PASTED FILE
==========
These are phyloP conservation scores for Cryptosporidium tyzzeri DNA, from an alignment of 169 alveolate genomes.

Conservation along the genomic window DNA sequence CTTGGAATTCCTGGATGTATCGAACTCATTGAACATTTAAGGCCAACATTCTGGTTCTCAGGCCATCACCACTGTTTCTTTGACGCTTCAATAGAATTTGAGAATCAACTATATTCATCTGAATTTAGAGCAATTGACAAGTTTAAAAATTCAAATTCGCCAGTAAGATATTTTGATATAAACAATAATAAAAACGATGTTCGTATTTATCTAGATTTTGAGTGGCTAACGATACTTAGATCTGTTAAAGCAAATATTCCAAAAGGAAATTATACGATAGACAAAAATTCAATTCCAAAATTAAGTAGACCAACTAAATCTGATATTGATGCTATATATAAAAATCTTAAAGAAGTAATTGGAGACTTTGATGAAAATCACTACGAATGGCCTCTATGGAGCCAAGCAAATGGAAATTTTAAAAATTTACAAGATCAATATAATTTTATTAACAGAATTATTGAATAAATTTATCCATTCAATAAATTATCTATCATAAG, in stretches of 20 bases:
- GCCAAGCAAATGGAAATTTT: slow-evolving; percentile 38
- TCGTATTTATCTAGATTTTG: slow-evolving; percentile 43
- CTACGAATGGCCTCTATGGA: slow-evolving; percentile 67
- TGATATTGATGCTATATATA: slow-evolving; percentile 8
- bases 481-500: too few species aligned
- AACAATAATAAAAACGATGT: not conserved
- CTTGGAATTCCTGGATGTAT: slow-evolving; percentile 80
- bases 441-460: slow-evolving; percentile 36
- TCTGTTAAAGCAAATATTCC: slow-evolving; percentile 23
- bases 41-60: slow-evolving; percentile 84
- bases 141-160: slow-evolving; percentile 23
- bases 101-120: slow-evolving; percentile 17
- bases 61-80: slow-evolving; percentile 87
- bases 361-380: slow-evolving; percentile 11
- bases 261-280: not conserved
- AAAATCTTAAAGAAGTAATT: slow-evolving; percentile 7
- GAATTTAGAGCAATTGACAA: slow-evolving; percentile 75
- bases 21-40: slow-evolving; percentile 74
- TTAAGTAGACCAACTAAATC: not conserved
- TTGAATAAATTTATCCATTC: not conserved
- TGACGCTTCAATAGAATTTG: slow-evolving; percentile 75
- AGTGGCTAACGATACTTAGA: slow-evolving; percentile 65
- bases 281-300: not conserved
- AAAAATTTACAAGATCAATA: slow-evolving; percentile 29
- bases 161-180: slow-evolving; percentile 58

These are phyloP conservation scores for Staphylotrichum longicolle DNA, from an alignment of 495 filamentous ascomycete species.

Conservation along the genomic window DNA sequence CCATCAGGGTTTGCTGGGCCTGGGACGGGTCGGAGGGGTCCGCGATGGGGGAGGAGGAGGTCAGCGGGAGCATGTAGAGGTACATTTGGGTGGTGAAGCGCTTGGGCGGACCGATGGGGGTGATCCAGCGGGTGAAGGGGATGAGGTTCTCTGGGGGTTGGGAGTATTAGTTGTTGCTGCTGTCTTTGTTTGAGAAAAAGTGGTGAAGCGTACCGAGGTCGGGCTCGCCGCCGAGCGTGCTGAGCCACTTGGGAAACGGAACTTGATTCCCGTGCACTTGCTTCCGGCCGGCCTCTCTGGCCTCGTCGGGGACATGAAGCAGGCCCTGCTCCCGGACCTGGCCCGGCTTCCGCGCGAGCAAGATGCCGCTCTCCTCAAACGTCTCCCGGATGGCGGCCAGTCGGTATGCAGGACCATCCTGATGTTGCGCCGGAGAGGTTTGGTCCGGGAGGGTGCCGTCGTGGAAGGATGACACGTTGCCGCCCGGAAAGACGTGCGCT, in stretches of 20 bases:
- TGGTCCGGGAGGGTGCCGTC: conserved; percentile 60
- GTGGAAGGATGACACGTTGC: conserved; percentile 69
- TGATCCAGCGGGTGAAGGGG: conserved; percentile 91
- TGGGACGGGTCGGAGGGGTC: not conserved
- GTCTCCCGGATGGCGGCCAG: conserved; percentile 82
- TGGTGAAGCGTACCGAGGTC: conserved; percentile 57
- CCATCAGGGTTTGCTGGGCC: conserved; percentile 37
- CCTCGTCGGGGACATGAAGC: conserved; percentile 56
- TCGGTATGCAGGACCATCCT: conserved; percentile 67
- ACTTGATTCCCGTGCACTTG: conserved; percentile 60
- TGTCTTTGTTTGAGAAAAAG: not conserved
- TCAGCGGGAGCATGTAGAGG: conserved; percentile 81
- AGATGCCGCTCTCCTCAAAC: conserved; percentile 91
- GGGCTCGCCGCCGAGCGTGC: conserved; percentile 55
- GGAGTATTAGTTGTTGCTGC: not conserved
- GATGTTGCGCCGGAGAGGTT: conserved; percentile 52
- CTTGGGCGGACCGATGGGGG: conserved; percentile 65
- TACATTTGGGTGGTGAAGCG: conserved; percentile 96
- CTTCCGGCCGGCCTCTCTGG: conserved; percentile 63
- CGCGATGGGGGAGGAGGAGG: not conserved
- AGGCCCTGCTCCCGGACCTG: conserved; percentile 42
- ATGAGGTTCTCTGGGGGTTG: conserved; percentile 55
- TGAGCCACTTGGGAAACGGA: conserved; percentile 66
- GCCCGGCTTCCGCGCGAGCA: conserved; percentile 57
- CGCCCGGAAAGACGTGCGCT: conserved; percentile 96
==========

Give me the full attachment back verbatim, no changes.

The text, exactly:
These are phyloP conservation scores for Cryptosporidium tyzzeri DNA, from an alignment of 169 alveolate genomes.

Conservation along the genomic window DNA sequence CTTGGAATTCCTGGATGTATCGAACTCATTGAACATTTAAGGCCAACATTCTGGTTCTCAGGCCATCACCACTGTTTCTTTGACGCTTCAATAGAATTTGAGAATCAACTATATTCATCTGAATTTAGAGCAATTGACAAGTTTAAAAATTCAAATTCGCCAGTAAGATATTTTGATATAAACAATAATAAAAACGATGTTCGTATTTATCTAGATTTTGAGTGGCTAACGATACTTAGATCTGTTAAAGCAAATATTCCAAAAGGAAATTATACGATAGACAAAAATTCAATTCCAAAATTAAGTAGACCAACTAAATCTGATATTGATGCTATATATAAAAATCTTAAAGAAGTAATTGGAGACTTTGATGAAAATCACTACGAATGGCCTCTATGGAGCCAAGCAAATGGAAATTTTAAAAATTTACAAGATCAATATAATTTTATTAACAGAATTATTGAATAAATTTATCCATTCAATAAATTATCTATCATAAG, in stretches of 20 bases:
- GCCAAGCAAATGGAAATTTT: slow-evolving; percentile 38
- TCGTATTTATCTAGATTTTG: slow-evolving; percentile 43
- CTACGAATGGCCTCTATGGA: slow-evolving; percentile 67
- TGATATTGATGCTATATATA: slow-evolving; percentile 8
- bases 481-500: too few species aligned
- AACAATAATAAAAACGATGT: not conserved
- CTTGGAATTCCTGGATGTAT: slow-evolving; percentile 80
- bases 441-460: slow-evolving; percentile 36
- TCTGTTAAAGCAAATATTCC: slow-evolving; percentile 23
- bases 41-60: slow-evolving; percentile 84
- bases 141-160: slow-evolving; percentile 23
- bases 101-120: slow-evolving; percentile 17
- bases 61-80: slow-evolving; percentile 87
- bases 361-380: slow-evolving; percentile 11
- bases 261-280: not conserved
- AAAATCTTAAAGAAGTAATT: slow-evolving; percentile 7
- GAATTTAGAGCAATTGACAA: slow-evolving; percentile 75
- bases 21-40: slow-evolving; percentile 74
- TTAAGTAGACCAACTAAATC: not conserved
- TTGAATAAATTTATCCATTC: not conserved
- TGACGCTTCAATAGAATTTG: slow-evolving; percentile 75
- AGTGGCTAACGATACTTAGA: slow-evolving; percentile 65
- bases 281-300: not conserved
- AAAAATTTACAAGATCAATA: slow-evolving; percentile 29
- bases 161-180: slow-evolving; percentile 58

These are phyloP conservation scores for Staphylotrichum longicolle DNA, from an alignment of 495 filamentous ascomycete species.

Conservation along the genomic window DNA sequence CCATCAGGGTTTGCTGGGCCTGGGACGGGTCGGAGGGGTCCGCGATGGGGGAGGAGGAGGTCAGCGGGAGCATGTAGAGGTACATTTGGGTGGTGAAGCGCTTGGGCGGACCGATGGGGGTGATCCAGCGGGTGAAGGGGATGAGGTTCTCTGGGGGTTGGGAGTATTAGTTGTTGCTGCTGTCTTTGTTTGAGAAAAAGTGGTGAAGCGTACCGAGGTCGGGCTCGCCGCCGAGCGTGCTGAGCCACTTGGGAAACGGAACTTGATTCCCGTGCACTTGCTTCCGGCCGGCCTCTCTGGCCTCGTCGGGGACATGAAGCAGGCCCTGCTCCCGGACCTGGCCCGGCTTCCGCGCGAGCAAGATGCCGCTCTCCTCAAACGTCTCCCGGATGGCGGCCAGTCGGTATGCAGGACCATCCTGATGTTGCGCCGGAGAGGTTTGGTCCGGGAGGGTGCCGTCGTGGAAGGATGACACGTTGCCGCCCGGAAAGACGTGCGCT, in stretches of 20 bases:
- TGGTCCGGGAGGGTGCCGTC: conserved; percentile 60
- GTGGAAGGATGACACGTTGC: conserved; percentile 69
- TGATCCAGCGGGTGAAGGGG: conserved; percentile 91
- TGGGACGGGTCGGAGGGGTC: not conserved
- GTCTCCCGGATGGCGGCCAG: conserved; percentile 82
- TGGTGAAGCGTACCGAGGTC: conserved; percentile 57
- CCATCAGGGTTTGCTGGGCC: conserved; percentile 37
- CCTCGTCGGGGACATGAAGC: conserved; percentile 56
- TCGGTATGCAGGACCATCCT: conserved; percentile 67
- ACTTGATTCCCGTGCACTTG: conserved; percentile 60
- TGTCTTTGTTTGAGAAAAAG: not conserved
- TCAGCGGGAGCATGTAGAGG: conserved; percentile 81
- AGATGCCGCTCTCCTCAAAC: conserved; percentile 91
- GGGCTCGCCGCCGAGCGTGC: conserved; percentile 55
- GGAGTATTAGTTGTTGCTGC: not conserved
- GATGTTGCGCCGGAGAGGTT: conserved; percentile 52
- CTTGGGCGGACCGATGGGGG: conserved; percentile 65
- TACATTTGGGTGGTGAAGCG: conserved; percentile 96
- CTTCCGGCCGGCCTCTCTGG: conserved; percentile 63
- CGCGATGGGGGAGGAGGAGG: not conserved
- AGGCCCTGCTCCCGGACCTG: conserved; percentile 42
- ATGAGGTTCTCTGGGGGTTG: conserved; percentile 55
- TGAGCCACTTGGGAAACGGA: conserved; percentile 66
- GCCCGGCTTCCGCGCGAGCA: conserved; percentile 57
- CGCCCGGAAAGACGTGCGCT: conserved; percentile 96